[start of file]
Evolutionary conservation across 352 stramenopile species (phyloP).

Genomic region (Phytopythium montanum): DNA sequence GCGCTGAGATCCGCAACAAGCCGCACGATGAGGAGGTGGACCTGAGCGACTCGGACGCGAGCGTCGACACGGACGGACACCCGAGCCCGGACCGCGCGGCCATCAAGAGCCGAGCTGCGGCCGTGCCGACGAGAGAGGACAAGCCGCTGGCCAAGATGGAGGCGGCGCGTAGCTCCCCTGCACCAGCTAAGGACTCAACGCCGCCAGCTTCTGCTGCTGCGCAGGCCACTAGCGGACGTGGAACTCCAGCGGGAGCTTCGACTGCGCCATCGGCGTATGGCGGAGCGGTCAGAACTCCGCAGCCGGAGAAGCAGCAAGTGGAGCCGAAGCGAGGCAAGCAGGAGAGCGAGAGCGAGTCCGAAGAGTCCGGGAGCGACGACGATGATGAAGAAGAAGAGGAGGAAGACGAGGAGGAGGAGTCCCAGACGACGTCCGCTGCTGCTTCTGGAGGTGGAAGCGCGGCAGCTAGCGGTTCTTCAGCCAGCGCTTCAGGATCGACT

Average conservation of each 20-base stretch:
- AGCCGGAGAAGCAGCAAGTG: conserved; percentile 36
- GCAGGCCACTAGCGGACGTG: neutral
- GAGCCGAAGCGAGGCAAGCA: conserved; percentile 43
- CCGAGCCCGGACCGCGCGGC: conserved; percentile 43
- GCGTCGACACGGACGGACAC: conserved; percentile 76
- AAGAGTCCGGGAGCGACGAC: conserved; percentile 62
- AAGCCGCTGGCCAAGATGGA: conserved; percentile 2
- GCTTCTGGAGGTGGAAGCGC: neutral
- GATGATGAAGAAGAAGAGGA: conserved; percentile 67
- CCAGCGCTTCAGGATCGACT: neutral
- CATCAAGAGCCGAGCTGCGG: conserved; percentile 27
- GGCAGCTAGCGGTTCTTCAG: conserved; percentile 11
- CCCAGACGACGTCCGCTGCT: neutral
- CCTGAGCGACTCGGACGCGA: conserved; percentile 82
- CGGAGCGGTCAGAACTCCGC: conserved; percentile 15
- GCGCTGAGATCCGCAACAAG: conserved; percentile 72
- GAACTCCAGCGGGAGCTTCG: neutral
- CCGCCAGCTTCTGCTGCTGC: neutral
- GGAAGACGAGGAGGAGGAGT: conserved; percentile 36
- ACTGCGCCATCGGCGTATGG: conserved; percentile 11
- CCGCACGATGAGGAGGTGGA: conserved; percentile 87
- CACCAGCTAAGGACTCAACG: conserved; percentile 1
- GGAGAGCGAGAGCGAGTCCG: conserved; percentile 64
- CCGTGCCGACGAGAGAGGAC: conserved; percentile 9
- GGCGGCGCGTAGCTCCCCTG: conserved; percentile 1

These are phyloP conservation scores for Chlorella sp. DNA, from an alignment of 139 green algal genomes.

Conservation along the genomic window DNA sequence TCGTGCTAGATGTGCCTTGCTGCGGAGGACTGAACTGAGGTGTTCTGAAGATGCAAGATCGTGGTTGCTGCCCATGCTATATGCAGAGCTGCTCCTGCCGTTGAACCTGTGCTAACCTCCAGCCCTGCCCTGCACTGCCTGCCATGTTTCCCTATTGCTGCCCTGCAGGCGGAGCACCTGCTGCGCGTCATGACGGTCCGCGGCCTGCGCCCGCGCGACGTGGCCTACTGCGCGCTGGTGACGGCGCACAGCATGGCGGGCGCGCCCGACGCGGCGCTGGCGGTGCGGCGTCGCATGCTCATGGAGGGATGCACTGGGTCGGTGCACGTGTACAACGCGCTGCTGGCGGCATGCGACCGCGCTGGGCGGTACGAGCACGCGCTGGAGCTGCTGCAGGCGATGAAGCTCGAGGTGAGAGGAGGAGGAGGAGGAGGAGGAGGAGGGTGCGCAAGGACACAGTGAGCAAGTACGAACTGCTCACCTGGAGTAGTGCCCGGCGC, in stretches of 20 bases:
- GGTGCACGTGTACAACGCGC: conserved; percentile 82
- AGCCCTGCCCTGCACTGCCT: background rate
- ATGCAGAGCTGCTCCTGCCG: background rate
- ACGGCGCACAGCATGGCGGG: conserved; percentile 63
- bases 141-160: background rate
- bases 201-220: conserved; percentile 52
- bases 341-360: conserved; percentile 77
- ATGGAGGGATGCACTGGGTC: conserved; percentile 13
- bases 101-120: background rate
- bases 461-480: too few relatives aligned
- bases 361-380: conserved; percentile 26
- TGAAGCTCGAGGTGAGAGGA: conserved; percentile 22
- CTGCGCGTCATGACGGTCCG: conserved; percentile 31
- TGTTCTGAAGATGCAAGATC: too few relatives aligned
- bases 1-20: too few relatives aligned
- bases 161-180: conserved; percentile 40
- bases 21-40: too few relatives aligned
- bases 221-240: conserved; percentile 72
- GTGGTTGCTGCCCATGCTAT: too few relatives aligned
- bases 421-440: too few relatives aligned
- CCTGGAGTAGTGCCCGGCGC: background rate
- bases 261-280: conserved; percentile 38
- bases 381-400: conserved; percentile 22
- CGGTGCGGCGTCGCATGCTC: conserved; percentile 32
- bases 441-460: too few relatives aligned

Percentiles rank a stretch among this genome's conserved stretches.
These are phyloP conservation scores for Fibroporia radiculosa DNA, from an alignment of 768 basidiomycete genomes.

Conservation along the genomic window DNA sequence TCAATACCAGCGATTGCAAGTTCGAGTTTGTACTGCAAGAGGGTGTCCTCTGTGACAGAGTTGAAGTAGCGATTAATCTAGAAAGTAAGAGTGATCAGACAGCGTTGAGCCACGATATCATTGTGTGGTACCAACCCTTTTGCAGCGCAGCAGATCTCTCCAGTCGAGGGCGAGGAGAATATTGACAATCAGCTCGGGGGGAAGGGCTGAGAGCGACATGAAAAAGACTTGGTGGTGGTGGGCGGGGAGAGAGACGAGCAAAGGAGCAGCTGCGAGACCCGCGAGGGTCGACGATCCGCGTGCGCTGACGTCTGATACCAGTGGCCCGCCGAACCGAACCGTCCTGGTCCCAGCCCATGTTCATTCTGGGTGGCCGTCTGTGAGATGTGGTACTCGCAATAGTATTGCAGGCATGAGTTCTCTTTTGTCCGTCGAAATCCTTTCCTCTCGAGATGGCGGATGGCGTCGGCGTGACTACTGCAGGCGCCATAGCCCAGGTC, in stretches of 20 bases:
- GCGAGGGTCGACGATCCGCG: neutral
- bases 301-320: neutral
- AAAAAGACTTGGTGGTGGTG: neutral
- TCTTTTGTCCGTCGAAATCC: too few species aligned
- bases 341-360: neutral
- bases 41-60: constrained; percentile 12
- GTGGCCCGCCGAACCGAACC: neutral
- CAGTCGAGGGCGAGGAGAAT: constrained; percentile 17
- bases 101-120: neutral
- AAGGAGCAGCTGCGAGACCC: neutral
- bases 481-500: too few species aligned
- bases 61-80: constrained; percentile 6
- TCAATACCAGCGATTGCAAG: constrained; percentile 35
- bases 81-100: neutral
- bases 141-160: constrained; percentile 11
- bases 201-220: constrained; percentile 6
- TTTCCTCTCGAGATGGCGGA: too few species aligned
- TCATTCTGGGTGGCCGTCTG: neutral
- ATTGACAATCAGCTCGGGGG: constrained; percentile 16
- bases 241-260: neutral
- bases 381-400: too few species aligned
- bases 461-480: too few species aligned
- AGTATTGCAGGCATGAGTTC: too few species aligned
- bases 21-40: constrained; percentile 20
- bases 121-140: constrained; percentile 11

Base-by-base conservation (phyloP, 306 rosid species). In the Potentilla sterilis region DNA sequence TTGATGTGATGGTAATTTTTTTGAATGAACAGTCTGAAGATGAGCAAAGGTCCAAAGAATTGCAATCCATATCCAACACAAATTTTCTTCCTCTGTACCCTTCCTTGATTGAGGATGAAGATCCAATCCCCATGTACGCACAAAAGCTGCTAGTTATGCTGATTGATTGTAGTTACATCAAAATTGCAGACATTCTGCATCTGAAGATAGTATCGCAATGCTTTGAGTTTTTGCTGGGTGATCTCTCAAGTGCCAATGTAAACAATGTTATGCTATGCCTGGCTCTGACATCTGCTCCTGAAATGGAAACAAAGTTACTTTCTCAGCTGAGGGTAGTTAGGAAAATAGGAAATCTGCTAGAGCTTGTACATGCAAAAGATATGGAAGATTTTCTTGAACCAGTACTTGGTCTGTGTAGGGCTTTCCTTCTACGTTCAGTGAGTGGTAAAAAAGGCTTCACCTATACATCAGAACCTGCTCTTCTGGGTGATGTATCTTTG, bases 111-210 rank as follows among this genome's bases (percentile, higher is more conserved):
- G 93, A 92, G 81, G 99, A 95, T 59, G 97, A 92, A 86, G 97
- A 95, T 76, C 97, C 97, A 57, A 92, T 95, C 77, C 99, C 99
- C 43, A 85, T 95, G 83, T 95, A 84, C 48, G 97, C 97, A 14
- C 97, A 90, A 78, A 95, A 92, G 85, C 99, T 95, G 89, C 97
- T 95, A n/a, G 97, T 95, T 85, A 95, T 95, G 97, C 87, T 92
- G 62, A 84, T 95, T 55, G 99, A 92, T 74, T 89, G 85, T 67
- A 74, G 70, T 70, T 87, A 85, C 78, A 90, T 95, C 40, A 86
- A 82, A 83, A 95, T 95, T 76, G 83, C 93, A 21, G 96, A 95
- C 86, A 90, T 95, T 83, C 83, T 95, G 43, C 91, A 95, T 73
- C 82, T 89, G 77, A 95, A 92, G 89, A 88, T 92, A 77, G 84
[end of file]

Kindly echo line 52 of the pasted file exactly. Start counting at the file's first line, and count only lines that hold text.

- bases 261-280: conserved; percentile 38